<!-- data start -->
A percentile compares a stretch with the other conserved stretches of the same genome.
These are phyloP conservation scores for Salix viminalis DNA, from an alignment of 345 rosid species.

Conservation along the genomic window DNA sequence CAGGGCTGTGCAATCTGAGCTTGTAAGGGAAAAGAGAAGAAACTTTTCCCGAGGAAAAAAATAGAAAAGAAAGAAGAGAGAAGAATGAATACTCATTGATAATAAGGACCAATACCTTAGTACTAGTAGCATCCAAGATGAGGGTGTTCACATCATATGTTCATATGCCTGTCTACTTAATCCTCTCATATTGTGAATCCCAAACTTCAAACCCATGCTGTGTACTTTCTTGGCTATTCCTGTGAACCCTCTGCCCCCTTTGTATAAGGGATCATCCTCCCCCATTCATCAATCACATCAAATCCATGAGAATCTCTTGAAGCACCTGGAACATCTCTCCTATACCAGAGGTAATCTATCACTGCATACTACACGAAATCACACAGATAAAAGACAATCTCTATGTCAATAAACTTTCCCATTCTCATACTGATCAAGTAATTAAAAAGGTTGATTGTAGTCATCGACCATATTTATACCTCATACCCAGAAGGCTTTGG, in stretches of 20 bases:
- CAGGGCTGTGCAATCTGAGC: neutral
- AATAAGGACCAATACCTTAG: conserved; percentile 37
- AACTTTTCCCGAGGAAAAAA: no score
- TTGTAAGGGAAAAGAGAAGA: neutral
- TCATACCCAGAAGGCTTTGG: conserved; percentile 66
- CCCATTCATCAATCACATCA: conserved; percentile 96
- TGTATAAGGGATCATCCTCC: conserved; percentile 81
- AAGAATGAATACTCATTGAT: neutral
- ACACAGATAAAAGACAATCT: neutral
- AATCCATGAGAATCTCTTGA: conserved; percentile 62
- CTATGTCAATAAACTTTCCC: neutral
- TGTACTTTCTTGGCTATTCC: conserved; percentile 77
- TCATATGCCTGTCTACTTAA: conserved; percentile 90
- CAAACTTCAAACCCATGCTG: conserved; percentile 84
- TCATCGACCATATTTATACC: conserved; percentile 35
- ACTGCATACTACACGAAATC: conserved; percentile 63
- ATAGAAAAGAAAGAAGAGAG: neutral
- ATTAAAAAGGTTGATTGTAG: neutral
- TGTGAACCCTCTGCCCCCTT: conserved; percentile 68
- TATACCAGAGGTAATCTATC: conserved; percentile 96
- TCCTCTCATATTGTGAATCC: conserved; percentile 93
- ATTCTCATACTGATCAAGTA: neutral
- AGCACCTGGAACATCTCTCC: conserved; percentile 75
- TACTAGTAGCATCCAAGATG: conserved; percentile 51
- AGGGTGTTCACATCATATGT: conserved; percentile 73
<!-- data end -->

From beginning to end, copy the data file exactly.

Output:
A percentile compares a stretch with the other conserved stretches of the same genome.
These are phyloP conservation scores for Salix viminalis DNA, from an alignment of 345 rosid species.

Conservation along the genomic window DNA sequence CAGGGCTGTGCAATCTGAGCTTGTAAGGGAAAAGAGAAGAAACTTTTCCCGAGGAAAAAAATAGAAAAGAAAGAAGAGAGAAGAATGAATACTCATTGATAATAAGGACCAATACCTTAGTACTAGTAGCATCCAAGATGAGGGTGTTCACATCATATGTTCATATGCCTGTCTACTTAATCCTCTCATATTGTGAATCCCAAACTTCAAACCCATGCTGTGTACTTTCTTGGCTATTCCTGTGAACCCTCTGCCCCCTTTGTATAAGGGATCATCCTCCCCCATTCATCAATCACATCAAATCCATGAGAATCTCTTGAAGCACCTGGAACATCTCTCCTATACCAGAGGTAATCTATCACTGCATACTACACGAAATCACACAGATAAAAGACAATCTCTATGTCAATAAACTTTCCCATTCTCATACTGATCAAGTAATTAAAAAGGTTGATTGTAGTCATCGACCATATTTATACCTCATACCCAGAAGGCTTTGG, in stretches of 20 bases:
- CAGGGCTGTGCAATCTGAGC: neutral
- AATAAGGACCAATACCTTAG: conserved; percentile 37
- AACTTTTCCCGAGGAAAAAA: no score
- TTGTAAGGGAAAAGAGAAGA: neutral
- TCATACCCAGAAGGCTTTGG: conserved; percentile 66
- CCCATTCATCAATCACATCA: conserved; percentile 96
- TGTATAAGGGATCATCCTCC: conserved; percentile 81
- AAGAATGAATACTCATTGAT: neutral
- ACACAGATAAAAGACAATCT: neutral
- AATCCATGAGAATCTCTTGA: conserved; percentile 62
- CTATGTCAATAAACTTTCCC: neutral
- TGTACTTTCTTGGCTATTCC: conserved; percentile 77
- TCATATGCCTGTCTACTTAA: conserved; percentile 90
- CAAACTTCAAACCCATGCTG: conserved; percentile 84
- TCATCGACCATATTTATACC: conserved; percentile 35
- ACTGCATACTACACGAAATC: conserved; percentile 63
- ATAGAAAAGAAAGAAGAGAG: neutral
- ATTAAAAAGGTTGATTGTAG: neutral
- TGTGAACCCTCTGCCCCCTT: conserved; percentile 68
- TATACCAGAGGTAATCTATC: conserved; percentile 96
- TCCTCTCATATTGTGAATCC: conserved; percentile 93
- ATTCTCATACTGATCAAGTA: neutral
- AGCACCTGGAACATCTCTCC: conserved; percentile 75
- TACTAGTAGCATCCAAGATG: conserved; percentile 51
- AGGGTGTTCACATCATATGT: conserved; percentile 73